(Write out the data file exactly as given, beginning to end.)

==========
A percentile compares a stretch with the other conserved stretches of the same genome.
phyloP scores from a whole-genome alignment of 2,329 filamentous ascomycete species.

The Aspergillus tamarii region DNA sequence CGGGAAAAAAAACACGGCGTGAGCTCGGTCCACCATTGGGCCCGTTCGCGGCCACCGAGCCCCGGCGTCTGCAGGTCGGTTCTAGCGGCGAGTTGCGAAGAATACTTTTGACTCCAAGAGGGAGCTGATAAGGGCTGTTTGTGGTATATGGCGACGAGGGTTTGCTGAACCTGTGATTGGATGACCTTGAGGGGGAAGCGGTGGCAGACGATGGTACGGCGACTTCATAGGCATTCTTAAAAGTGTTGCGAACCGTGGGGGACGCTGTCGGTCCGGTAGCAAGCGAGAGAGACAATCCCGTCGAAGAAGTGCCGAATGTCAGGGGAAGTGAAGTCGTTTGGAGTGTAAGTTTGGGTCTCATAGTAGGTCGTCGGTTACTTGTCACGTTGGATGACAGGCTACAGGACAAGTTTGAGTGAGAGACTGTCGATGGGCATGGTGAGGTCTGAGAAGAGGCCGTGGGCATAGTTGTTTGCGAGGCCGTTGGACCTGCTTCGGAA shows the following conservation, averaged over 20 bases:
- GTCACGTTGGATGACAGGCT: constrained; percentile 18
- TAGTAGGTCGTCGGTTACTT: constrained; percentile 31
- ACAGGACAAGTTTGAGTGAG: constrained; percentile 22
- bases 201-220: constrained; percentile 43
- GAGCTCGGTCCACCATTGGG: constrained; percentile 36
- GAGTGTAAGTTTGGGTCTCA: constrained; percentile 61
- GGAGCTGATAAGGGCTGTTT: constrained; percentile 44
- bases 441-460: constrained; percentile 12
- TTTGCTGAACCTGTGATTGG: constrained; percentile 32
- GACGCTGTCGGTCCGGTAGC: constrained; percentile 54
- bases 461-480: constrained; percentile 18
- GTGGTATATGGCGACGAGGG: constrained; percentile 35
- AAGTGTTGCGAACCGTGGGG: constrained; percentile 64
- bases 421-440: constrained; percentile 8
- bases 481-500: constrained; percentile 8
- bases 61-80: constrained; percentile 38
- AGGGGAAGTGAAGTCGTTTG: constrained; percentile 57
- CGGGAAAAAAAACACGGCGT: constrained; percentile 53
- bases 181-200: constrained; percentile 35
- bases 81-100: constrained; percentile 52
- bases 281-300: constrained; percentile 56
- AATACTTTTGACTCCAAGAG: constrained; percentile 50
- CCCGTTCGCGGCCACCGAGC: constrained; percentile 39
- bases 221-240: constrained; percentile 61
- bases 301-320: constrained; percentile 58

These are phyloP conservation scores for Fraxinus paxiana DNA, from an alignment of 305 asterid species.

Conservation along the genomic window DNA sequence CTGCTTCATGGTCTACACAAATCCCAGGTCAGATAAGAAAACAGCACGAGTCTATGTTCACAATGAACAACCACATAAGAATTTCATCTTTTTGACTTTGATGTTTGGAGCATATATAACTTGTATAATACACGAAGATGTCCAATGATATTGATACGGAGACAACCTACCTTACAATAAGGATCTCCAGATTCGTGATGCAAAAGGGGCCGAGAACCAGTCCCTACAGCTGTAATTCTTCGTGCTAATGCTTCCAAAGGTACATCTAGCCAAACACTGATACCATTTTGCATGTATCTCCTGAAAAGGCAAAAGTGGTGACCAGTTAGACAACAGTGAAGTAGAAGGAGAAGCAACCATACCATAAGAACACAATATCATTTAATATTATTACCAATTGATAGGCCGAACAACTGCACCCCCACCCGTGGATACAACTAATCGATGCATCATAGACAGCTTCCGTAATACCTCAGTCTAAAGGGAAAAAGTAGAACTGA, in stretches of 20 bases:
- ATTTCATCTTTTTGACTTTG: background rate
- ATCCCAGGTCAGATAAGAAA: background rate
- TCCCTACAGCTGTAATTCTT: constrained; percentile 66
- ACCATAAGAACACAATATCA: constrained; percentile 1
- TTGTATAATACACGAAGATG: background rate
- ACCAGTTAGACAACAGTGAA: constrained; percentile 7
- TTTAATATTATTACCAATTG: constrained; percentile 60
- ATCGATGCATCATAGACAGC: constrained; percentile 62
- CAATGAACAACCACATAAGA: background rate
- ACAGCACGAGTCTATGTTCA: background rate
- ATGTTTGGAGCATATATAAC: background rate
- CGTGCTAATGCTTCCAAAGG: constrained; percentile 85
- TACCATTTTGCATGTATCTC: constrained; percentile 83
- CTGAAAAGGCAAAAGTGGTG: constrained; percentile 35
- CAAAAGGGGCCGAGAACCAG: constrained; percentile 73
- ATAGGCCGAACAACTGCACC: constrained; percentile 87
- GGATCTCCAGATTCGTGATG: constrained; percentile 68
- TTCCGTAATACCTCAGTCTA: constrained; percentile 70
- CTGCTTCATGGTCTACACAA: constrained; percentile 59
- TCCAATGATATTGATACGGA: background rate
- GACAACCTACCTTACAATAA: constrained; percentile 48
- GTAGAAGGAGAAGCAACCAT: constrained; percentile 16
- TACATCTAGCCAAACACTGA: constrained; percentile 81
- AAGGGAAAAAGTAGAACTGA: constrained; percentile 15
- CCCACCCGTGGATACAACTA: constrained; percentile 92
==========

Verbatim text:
A percentile compares a stretch with the other conserved stretches of the same genome.
phyloP scores from a whole-genome alignment of 2,329 filamentous ascomycete species.

The Aspergillus tamarii region DNA sequence CGGGAAAAAAAACACGGCGTGAGCTCGGTCCACCATTGGGCCCGTTCGCGGCCACCGAGCCCCGGCGTCTGCAGGTCGGTTCTAGCGGCGAGTTGCGAAGAATACTTTTGACTCCAAGAGGGAGCTGATAAGGGCTGTTTGTGGTATATGGCGACGAGGGTTTGCTGAACCTGTGATTGGATGACCTTGAGGGGGAAGCGGTGGCAGACGATGGTACGGCGACTTCATAGGCATTCTTAAAAGTGTTGCGAACCGTGGGGGACGCTGTCGGTCCGGTAGCAAGCGAGAGAGACAATCCCGTCGAAGAAGTGCCGAATGTCAGGGGAAGTGAAGTCGTTTGGAGTGTAAGTTTGGGTCTCATAGTAGGTCGTCGGTTACTTGTCACGTTGGATGACAGGCTACAGGACAAGTTTGAGTGAGAGACTGTCGATGGGCATGGTGAGGTCTGAGAAGAGGCCGTGGGCATAGTTGTTTGCGAGGCCGTTGGACCTGCTTCGGAA shows the following conservation, averaged over 20 bases:
- GTCACGTTGGATGACAGGCT: constrained; percentile 18
- TAGTAGGTCGTCGGTTACTT: constrained; percentile 31
- ACAGGACAAGTTTGAGTGAG: constrained; percentile 22
- bases 201-220: constrained; percentile 43
- GAGCTCGGTCCACCATTGGG: constrained; percentile 36
- GAGTGTAAGTTTGGGTCTCA: constrained; percentile 61
- GGAGCTGATAAGGGCTGTTT: constrained; percentile 44
- bases 441-460: constrained; percentile 12
- TTTGCTGAACCTGTGATTGG: constrained; percentile 32
- GACGCTGTCGGTCCGGTAGC: constrained; percentile 54
- bases 461-480: constrained; percentile 18
- GTGGTATATGGCGACGAGGG: constrained; percentile 35
- AAGTGTTGCGAACCGTGGGG: constrained; percentile 64
- bases 421-440: constrained; percentile 8
- bases 481-500: constrained; percentile 8
- bases 61-80: constrained; percentile 38
- AGGGGAAGTGAAGTCGTTTG: constrained; percentile 57
- CGGGAAAAAAAACACGGCGT: constrained; percentile 53
- bases 181-200: constrained; percentile 35
- bases 81-100: constrained; percentile 52
- bases 281-300: constrained; percentile 56
- AATACTTTTGACTCCAAGAG: constrained; percentile 50
- CCCGTTCGCGGCCACCGAGC: constrained; percentile 39
- bases 221-240: constrained; percentile 61
- bases 301-320: constrained; percentile 58

These are phyloP conservation scores for Fraxinus paxiana DNA, from an alignment of 305 asterid species.

Conservation along the genomic window DNA sequence CTGCTTCATGGTCTACACAAATCCCAGGTCAGATAAGAAAACAGCACGAGTCTATGTTCACAATGAACAACCACATAAGAATTTCATCTTTTTGACTTTGATGTTTGGAGCATATATAACTTGTATAATACACGAAGATGTCCAATGATATTGATACGGAGACAACCTACCTTACAATAAGGATCTCCAGATTCGTGATGCAAAAGGGGCCGAGAACCAGTCCCTACAGCTGTAATTCTTCGTGCTAATGCTTCCAAAGGTACATCTAGCCAAACACTGATACCATTTTGCATGTATCTCCTGAAAAGGCAAAAGTGGTGACCAGTTAGACAACAGTGAAGTAGAAGGAGAAGCAACCATACCATAAGAACACAATATCATTTAATATTATTACCAATTGATAGGCCGAACAACTGCACCCCCACCCGTGGATACAACTAATCGATGCATCATAGACAGCTTCCGTAATACCTCAGTCTAAAGGGAAAAAGTAGAACTGA, in stretches of 20 bases:
- ATTTCATCTTTTTGACTTTG: background rate
- ATCCCAGGTCAGATAAGAAA: background rate
- TCCCTACAGCTGTAATTCTT: constrained; percentile 66
- ACCATAAGAACACAATATCA: constrained; percentile 1
- TTGTATAATACACGAAGATG: background rate
- ACCAGTTAGACAACAGTGAA: constrained; percentile 7
- TTTAATATTATTACCAATTG: constrained; percentile 60
- ATCGATGCATCATAGACAGC: constrained; percentile 62
- CAATGAACAACCACATAAGA: background rate
- ACAGCACGAGTCTATGTTCA: background rate
- ATGTTTGGAGCATATATAAC: background rate
- CGTGCTAATGCTTCCAAAGG: constrained; percentile 85
- TACCATTTTGCATGTATCTC: constrained; percentile 83
- CTGAAAAGGCAAAAGTGGTG: constrained; percentile 35
- CAAAAGGGGCCGAGAACCAG: constrained; percentile 73
- ATAGGCCGAACAACTGCACC: constrained; percentile 87
- GGATCTCCAGATTCGTGATG: constrained; percentile 68
- TTCCGTAATACCTCAGTCTA: constrained; percentile 70
- CTGCTTCATGGTCTACACAA: constrained; percentile 59
- TCCAATGATATTGATACGGA: background rate
- GACAACCTACCTTACAATAA: constrained; percentile 48
- GTAGAAGGAGAAGCAACCAT: constrained; percentile 16
- TACATCTAGCCAAACACTGA: constrained; percentile 81
- AAGGGAAAAAGTAGAACTGA: constrained; percentile 15
- CCCACCCGTGGATACAACTA: constrained; percentile 92